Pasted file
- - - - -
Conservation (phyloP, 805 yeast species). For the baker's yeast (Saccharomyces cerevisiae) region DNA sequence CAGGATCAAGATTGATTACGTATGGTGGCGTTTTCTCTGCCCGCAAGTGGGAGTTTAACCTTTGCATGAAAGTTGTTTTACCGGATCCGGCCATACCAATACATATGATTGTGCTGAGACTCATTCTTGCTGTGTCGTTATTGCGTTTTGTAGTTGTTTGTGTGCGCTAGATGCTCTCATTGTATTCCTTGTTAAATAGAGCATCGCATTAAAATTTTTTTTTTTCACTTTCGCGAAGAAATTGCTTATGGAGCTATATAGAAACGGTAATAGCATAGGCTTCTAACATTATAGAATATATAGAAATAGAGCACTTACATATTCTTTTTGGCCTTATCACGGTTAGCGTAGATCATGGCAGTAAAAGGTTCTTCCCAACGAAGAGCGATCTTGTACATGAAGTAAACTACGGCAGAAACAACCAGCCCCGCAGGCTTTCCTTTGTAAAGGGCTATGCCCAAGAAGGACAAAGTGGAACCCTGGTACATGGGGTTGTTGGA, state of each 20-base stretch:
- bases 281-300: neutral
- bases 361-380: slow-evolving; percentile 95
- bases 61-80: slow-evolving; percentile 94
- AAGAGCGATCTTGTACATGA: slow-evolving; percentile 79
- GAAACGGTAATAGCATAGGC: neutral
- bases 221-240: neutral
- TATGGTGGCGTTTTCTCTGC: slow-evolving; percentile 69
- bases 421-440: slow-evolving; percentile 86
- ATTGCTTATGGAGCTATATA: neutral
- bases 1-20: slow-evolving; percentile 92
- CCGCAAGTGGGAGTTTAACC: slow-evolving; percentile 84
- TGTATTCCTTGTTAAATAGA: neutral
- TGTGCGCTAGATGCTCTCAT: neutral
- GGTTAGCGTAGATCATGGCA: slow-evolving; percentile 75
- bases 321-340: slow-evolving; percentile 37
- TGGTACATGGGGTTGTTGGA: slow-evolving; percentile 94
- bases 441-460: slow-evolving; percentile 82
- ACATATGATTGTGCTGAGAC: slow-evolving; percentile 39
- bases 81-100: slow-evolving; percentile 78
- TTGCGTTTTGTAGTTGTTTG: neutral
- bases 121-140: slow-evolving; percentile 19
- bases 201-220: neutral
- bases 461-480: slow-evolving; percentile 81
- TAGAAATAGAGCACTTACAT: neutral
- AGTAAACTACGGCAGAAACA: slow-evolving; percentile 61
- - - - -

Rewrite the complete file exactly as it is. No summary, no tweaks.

Conservation (phyloP, 805 yeast species). For the baker's yeast (Saccharomyces cerevisiae) region DNA sequence CAGGATCAAGATTGATTACGTATGGTGGCGTTTTCTCTGCCCGCAAGTGGGAGTTTAACCTTTGCATGAAAGTTGTTTTACCGGATCCGGCCATACCAATACATATGATTGTGCTGAGACTCATTCTTGCTGTGTCGTTATTGCGTTTTGTAGTTGTTTGTGTGCGCTAGATGCTCTCATTGTATTCCTTGTTAAATAGAGCATCGCATTAAAATTTTTTTTTTTCACTTTCGCGAAGAAATTGCTTATGGAGCTATATAGAAACGGTAATAGCATAGGCTTCTAACATTATAGAATATATAGAAATAGAGCACTTACATATTCTTTTTGGCCTTATCACGGTTAGCGTAGATCATGGCAGTAAAAGGTTCTTCCCAACGAAGAGCGATCTTGTACATGAAGTAAACTACGGCAGAAACAACCAGCCCCGCAGGCTTTCCTTTGTAAAGGGCTATGCCCAAGAAGGACAAAGTGGAACCCTGGTACATGGGGTTGTTGGA, state of each 20-base stretch:
- bases 281-300: neutral
- bases 361-380: slow-evolving; percentile 95
- bases 61-80: slow-evolving; percentile 94
- AAGAGCGATCTTGTACATGA: slow-evolving; percentile 79
- GAAACGGTAATAGCATAGGC: neutral
- bases 221-240: neutral
- TATGGTGGCGTTTTCTCTGC: slow-evolving; percentile 69
- bases 421-440: slow-evolving; percentile 86
- ATTGCTTATGGAGCTATATA: neutral
- bases 1-20: slow-evolving; percentile 92
- CCGCAAGTGGGAGTTTAACC: slow-evolving; percentile 84
- TGTATTCCTTGTTAAATAGA: neutral
- TGTGCGCTAGATGCTCTCAT: neutral
- GGTTAGCGTAGATCATGGCA: slow-evolving; percentile 75
- bases 321-340: slow-evolving; percentile 37
- TGGTACATGGGGTTGTTGGA: slow-evolving; percentile 94
- bases 441-460: slow-evolving; percentile 82
- ACATATGATTGTGCTGAGAC: slow-evolving; percentile 39
- bases 81-100: slow-evolving; percentile 78
- TTGCGTTTTGTAGTTGTTTG: neutral
- bases 121-140: slow-evolving; percentile 19
- bases 201-220: neutral
- bases 461-480: slow-evolving; percentile 81
- TAGAAATAGAGCACTTACAT: neutral
- AGTAAACTACGGCAGAAACA: slow-evolving; percentile 61